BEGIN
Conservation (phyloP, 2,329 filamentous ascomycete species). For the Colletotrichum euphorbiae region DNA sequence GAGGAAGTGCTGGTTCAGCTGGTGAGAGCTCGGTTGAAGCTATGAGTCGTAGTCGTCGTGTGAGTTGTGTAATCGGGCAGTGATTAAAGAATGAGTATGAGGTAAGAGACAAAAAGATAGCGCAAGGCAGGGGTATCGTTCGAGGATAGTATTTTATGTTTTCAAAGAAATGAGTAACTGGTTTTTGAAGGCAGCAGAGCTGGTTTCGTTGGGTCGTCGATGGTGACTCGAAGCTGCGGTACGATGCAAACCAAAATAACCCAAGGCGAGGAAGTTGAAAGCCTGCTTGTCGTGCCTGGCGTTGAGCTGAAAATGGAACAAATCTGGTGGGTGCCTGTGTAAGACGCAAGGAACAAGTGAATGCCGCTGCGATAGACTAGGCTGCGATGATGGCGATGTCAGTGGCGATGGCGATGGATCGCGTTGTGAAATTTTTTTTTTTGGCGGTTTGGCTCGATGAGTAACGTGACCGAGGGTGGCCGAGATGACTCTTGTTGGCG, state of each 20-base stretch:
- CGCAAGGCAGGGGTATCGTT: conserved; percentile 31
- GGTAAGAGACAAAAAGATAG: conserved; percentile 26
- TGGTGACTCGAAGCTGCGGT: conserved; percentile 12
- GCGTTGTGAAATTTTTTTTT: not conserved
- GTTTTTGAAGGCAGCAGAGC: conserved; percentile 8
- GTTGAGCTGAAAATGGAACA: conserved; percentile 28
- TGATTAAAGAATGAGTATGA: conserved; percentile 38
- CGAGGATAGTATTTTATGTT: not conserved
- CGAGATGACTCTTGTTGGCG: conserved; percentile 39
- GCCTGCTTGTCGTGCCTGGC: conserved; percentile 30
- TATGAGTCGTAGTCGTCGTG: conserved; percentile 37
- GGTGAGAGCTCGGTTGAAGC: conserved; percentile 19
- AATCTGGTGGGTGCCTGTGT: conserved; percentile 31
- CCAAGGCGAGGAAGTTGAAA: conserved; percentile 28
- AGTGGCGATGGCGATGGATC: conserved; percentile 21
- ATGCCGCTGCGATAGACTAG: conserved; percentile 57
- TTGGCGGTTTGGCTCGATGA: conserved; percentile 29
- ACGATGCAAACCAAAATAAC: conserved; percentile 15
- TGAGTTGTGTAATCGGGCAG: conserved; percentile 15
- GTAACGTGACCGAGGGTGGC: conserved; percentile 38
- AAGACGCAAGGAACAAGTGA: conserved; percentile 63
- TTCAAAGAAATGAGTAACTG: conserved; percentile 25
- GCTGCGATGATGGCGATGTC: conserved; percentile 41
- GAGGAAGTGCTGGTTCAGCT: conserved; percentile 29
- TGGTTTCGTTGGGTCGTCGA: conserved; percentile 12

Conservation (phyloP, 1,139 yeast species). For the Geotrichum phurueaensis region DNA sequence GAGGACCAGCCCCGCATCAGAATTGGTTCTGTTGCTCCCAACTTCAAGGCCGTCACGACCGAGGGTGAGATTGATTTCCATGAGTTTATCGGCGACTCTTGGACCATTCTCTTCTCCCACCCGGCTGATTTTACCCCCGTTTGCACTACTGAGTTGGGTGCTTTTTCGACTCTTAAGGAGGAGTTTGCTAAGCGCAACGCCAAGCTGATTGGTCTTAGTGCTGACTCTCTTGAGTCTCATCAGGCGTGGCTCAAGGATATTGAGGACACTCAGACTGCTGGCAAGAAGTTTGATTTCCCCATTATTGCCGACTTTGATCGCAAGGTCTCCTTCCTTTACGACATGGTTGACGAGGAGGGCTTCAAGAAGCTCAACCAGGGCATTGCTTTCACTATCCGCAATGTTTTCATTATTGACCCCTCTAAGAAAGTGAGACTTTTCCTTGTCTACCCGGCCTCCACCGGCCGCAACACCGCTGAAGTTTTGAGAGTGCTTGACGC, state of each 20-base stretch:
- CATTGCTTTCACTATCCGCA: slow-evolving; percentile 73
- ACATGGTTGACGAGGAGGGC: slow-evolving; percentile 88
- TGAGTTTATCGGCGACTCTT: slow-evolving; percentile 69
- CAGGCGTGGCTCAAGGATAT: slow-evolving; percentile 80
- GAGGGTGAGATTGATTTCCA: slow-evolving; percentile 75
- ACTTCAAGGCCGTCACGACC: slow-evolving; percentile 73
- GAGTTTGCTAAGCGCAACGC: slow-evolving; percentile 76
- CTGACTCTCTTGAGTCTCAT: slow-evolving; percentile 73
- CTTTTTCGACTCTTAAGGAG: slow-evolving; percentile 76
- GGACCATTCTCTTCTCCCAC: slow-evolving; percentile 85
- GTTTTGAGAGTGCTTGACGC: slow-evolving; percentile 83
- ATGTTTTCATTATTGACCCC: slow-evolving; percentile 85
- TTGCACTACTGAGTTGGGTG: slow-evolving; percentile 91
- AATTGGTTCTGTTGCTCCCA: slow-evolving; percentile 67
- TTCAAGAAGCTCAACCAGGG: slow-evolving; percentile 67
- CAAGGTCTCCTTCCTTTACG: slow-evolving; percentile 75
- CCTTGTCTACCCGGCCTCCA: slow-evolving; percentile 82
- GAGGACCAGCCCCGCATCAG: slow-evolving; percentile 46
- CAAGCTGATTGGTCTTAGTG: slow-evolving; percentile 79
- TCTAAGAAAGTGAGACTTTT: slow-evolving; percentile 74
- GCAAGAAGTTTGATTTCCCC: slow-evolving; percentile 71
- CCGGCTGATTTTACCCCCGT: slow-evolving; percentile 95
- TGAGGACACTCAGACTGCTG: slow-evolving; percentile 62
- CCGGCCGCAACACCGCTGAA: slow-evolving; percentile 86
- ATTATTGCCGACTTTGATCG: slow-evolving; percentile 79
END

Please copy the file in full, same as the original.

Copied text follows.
Conservation (phyloP, 2,329 filamentous ascomycete species). For the Colletotrichum euphorbiae region DNA sequence GAGGAAGTGCTGGTTCAGCTGGTGAGAGCTCGGTTGAAGCTATGAGTCGTAGTCGTCGTGTGAGTTGTGTAATCGGGCAGTGATTAAAGAATGAGTATGAGGTAAGAGACAAAAAGATAGCGCAAGGCAGGGGTATCGTTCGAGGATAGTATTTTATGTTTTCAAAGAAATGAGTAACTGGTTTTTGAAGGCAGCAGAGCTGGTTTCGTTGGGTCGTCGATGGTGACTCGAAGCTGCGGTACGATGCAAACCAAAATAACCCAAGGCGAGGAAGTTGAAAGCCTGCTTGTCGTGCCTGGCGTTGAGCTGAAAATGGAACAAATCTGGTGGGTGCCTGTGTAAGACGCAAGGAACAAGTGAATGCCGCTGCGATAGACTAGGCTGCGATGATGGCGATGTCAGTGGCGATGGCGATGGATCGCGTTGTGAAATTTTTTTTTTTGGCGGTTTGGCTCGATGAGTAACGTGACCGAGGGTGGCCGAGATGACTCTTGTTGGCG, state of each 20-base stretch:
- CGCAAGGCAGGGGTATCGTT: conserved; percentile 31
- GGTAAGAGACAAAAAGATAG: conserved; percentile 26
- TGGTGACTCGAAGCTGCGGT: conserved; percentile 12
- GCGTTGTGAAATTTTTTTTT: not conserved
- GTTTTTGAAGGCAGCAGAGC: conserved; percentile 8
- GTTGAGCTGAAAATGGAACA: conserved; percentile 28
- TGATTAAAGAATGAGTATGA: conserved; percentile 38
- CGAGGATAGTATTTTATGTT: not conserved
- CGAGATGACTCTTGTTGGCG: conserved; percentile 39
- GCCTGCTTGTCGTGCCTGGC: conserved; percentile 30
- TATGAGTCGTAGTCGTCGTG: conserved; percentile 37
- GGTGAGAGCTCGGTTGAAGC: conserved; percentile 19
- AATCTGGTGGGTGCCTGTGT: conserved; percentile 31
- CCAAGGCGAGGAAGTTGAAA: conserved; percentile 28
- AGTGGCGATGGCGATGGATC: conserved; percentile 21
- ATGCCGCTGCGATAGACTAG: conserved; percentile 57
- TTGGCGGTTTGGCTCGATGA: conserved; percentile 29
- ACGATGCAAACCAAAATAAC: conserved; percentile 15
- TGAGTTGTGTAATCGGGCAG: conserved; percentile 15
- GTAACGTGACCGAGGGTGGC: conserved; percentile 38
- AAGACGCAAGGAACAAGTGA: conserved; percentile 63
- TTCAAAGAAATGAGTAACTG: conserved; percentile 25
- GCTGCGATGATGGCGATGTC: conserved; percentile 41
- GAGGAAGTGCTGGTTCAGCT: conserved; percentile 29
- TGGTTTCGTTGGGTCGTCGA: conserved; percentile 12

Conservation (phyloP, 1,139 yeast species). For the Geotrichum phurueaensis region DNA sequence GAGGACCAGCCCCGCATCAGAATTGGTTCTGTTGCTCCCAACTTCAAGGCCGTCACGACCGAGGGTGAGATTGATTTCCATGAGTTTATCGGCGACTCTTGGACCATTCTCTTCTCCCACCCGGCTGATTTTACCCCCGTTTGCACTACTGAGTTGGGTGCTTTTTCGACTCTTAAGGAGGAGTTTGCTAAGCGCAACGCCAAGCTGATTGGTCTTAGTGCTGACTCTCTTGAGTCTCATCAGGCGTGGCTCAAGGATATTGAGGACACTCAGACTGCTGGCAAGAAGTTTGATTTCCCCATTATTGCCGACTTTGATCGCAAGGTCTCCTTCCTTTACGACATGGTTGACGAGGAGGGCTTCAAGAAGCTCAACCAGGGCATTGCTTTCACTATCCGCAATGTTTTCATTATTGACCCCTCTAAGAAAGTGAGACTTTTCCTTGTCTACCCGGCCTCCACCGGCCGCAACACCGCTGAAGTTTTGAGAGTGCTTGACGC, state of each 20-base stretch:
- CATTGCTTTCACTATCCGCA: slow-evolving; percentile 73
- ACATGGTTGACGAGGAGGGC: slow-evolving; percentile 88
- TGAGTTTATCGGCGACTCTT: slow-evolving; percentile 69
- CAGGCGTGGCTCAAGGATAT: slow-evolving; percentile 80
- GAGGGTGAGATTGATTTCCA: slow-evolving; percentile 75
- ACTTCAAGGCCGTCACGACC: slow-evolving; percentile 73
- GAGTTTGCTAAGCGCAACGC: slow-evolving; percentile 76
- CTGACTCTCTTGAGTCTCAT: slow-evolving; percentile 73
- CTTTTTCGACTCTTAAGGAG: slow-evolving; percentile 76
- GGACCATTCTCTTCTCCCAC: slow-evolving; percentile 85
- GTTTTGAGAGTGCTTGACGC: slow-evolving; percentile 83
- ATGTTTTCATTATTGACCCC: slow-evolving; percentile 85
- TTGCACTACTGAGTTGGGTG: slow-evolving; percentile 91
- AATTGGTTCTGTTGCTCCCA: slow-evolving; percentile 67
- TTCAAGAAGCTCAACCAGGG: slow-evolving; percentile 67
- CAAGGTCTCCTTCCTTTACG: slow-evolving; percentile 75
- CCTTGTCTACCCGGCCTCCA: slow-evolving; percentile 82
- GAGGACCAGCCCCGCATCAG: slow-evolving; percentile 46
- CAAGCTGATTGGTCTTAGTG: slow-evolving; percentile 79
- TCTAAGAAAGTGAGACTTTT: slow-evolving; percentile 74
- GCAAGAAGTTTGATTTCCCC: slow-evolving; percentile 71
- CCGGCTGATTTTACCCCCGT: slow-evolving; percentile 95
- TGAGGACACTCAGACTGCTG: slow-evolving; percentile 62
- CCGGCCGCAACACCGCTGAA: slow-evolving; percentile 86
- ATTATTGCCGACTTTGATCG: slow-evolving; percentile 79